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Murray ousted by Del Potro, Djokovic cruises

Rafael Nadal (L) of Spain and Roger Federer of Switzerland talk during a ground-breaking for the expansion of the Indian Wells Tennis Garden
Rafael Nadal (L) of Spain and Roger Federer of Switzerland talk during a ground-breaking for the expansion of the Indian Wells Tennis Garden

By Mark Lamport-Stokes

INDIAN WELLS, California (Reuters) - Erratic serving cost Andy Murray dearly as the U.S. Open champion was knocked out of the BNP Paribas Open quarter-finals 6-7 6-3 6-1 by Argentina's Juan Martin Del Potro on Friday.

Though the British world number three edged a close first set 7-5 on the tiebreak, he lost serve once in the second and three times in the third to make a premature exit from the ATP Masters 1000 event at the Indian Wells Tennis Garden.

Seventh-seeded Del Potro will next face world number one Novak Djokovic, who was barely tested as he demolished Jo-Wilfried Tsonga 6-3 6-1 earlier on Friday to extend his unbeaten run to 22 matches.

The first two quarter-finals were completed on Thursday, Rafa Nadal continuing his impressive comeback by thumping long-time rival Roger Federer 6-4 6-2 and Czech Tomas Berdych sweeping past big-serving South African Kevin Anderson 6-4 6-4.

"It was a tough match, I didn't serve particularly well," Murray told reporters after serving eight aces and eight double faults during a match lasting just over two-and-a-half hours.

"There were a lot of long rallies. Very warm conditions the first set or two, and sometimes on the serve if your legs are just a little bit tired you can miss serves.

"Timing might go a little bit off and you're not quite getting up to them. That's maybe what happened today."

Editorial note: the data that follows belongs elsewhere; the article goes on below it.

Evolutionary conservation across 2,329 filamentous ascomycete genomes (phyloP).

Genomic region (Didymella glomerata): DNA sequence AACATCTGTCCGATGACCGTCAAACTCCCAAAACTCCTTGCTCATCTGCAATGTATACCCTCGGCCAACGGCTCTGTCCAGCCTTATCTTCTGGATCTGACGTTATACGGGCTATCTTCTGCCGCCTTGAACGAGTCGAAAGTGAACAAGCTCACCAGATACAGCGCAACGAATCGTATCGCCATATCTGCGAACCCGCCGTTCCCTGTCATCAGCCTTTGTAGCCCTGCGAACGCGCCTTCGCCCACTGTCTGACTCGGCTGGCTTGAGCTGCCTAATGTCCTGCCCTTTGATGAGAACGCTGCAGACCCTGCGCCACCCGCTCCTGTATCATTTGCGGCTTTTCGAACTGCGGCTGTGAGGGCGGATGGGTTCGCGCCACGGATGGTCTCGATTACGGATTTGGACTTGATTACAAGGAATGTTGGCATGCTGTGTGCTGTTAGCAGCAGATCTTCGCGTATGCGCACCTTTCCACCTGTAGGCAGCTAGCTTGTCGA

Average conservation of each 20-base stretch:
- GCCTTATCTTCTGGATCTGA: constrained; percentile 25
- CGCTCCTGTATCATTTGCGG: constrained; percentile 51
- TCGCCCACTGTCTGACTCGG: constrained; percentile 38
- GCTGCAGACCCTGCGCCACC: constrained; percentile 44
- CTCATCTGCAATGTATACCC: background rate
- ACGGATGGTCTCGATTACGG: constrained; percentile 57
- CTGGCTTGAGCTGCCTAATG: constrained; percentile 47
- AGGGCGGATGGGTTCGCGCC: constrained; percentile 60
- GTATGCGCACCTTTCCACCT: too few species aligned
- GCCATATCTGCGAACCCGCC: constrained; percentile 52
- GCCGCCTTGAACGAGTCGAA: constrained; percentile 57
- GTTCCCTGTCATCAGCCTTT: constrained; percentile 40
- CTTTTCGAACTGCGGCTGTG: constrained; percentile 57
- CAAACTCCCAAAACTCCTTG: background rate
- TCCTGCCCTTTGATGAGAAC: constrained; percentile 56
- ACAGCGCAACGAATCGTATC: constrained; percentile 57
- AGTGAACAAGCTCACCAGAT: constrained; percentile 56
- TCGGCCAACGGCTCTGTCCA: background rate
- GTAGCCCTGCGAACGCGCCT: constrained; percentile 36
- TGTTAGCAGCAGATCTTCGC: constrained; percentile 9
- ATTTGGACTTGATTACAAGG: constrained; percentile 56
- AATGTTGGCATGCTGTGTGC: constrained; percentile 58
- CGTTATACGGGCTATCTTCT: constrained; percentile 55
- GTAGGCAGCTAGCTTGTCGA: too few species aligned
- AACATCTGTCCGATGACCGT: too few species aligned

Asked if he had played the game he wanted to play against the 6ft-6in (1.98 meter) Del Potro, Murray replied: "I could've served better and returned better, two pretty important parts of the game."

Del Potro, the 2009 U.S. Open champion, was delighted to beat Murray for the first time in five meetings on hard courts.

"I was close to beating him in 2009 in Montreal finals, but I did today," smiled the 24-year-old from Tandil after improving his record this year to 15-3. "I played my best match of the tournament.

"I was positive all the time, even when I lost the first set, a tough first set. In the end, I play my game. I be aggressive all the time... trying to make winners when I had the chance with my forehands."

SWELTERING AFTERNOON

On a sweltering afternoon at Indian Wells, Murray saved two break points in the first game of the match but there were no further opportunities for either player as a closely contested opening set went into a tiebreak.

A big forehand winner by the Scotsman earned him a 5-2 lead but he double-faulted and then netted a forehand, screaming to himself in disgust, as he let Del Potro pull back to 5-4.

The Argentine then hit a backhand long for Murray to earn his first set point at 6-4 and, though he squandered that with a wayward backhand, he clinched the set at the next opportunity on a backhand error by his opponent.

However, the Scot failed to take advantage and was broken to love in the second game of the second set after double-faulting. Del Potro served out to level the match, clinching the set with a leaping overhead smash.

Murray was again broken in the third game of the final set, after netting a forehand, and also in the fifth, after hitting a backhand long, to trail 1-4.

Unable to break the towering Argentine's serve, Murray's challenge faded quickly and the match ended when the Scotsman double-faulted for an eighth time.

Top seed Djokovic delivered a ruthless display against the eighth-seeded Tsonga in the first match of the day, breaking his error-prone opponent twice in each set and not dropping a single point on his own serve in the second set.

"I definitely feel very happy about this performance today," twice Indian Wells champion Djokovic said after improving his record for the season to 17-0 in a match lasting just 54 minutes.

"I thought Jo didn't play his best. He made a lot of unforced errors and his serve wasn't going well and that made my life a lot easier on the court.

"I really didn't care about how my opponent felt. I just tried to focus on the job I need to do, and my performance was really good."

The Serbian world number one will be looking to extend his stellar form, having not been beaten since last October when he was defeated by big-serving American Sam Querrey in the second round of the ATP Masters 1000 event in Paris.

(Editing by John O'Brien)

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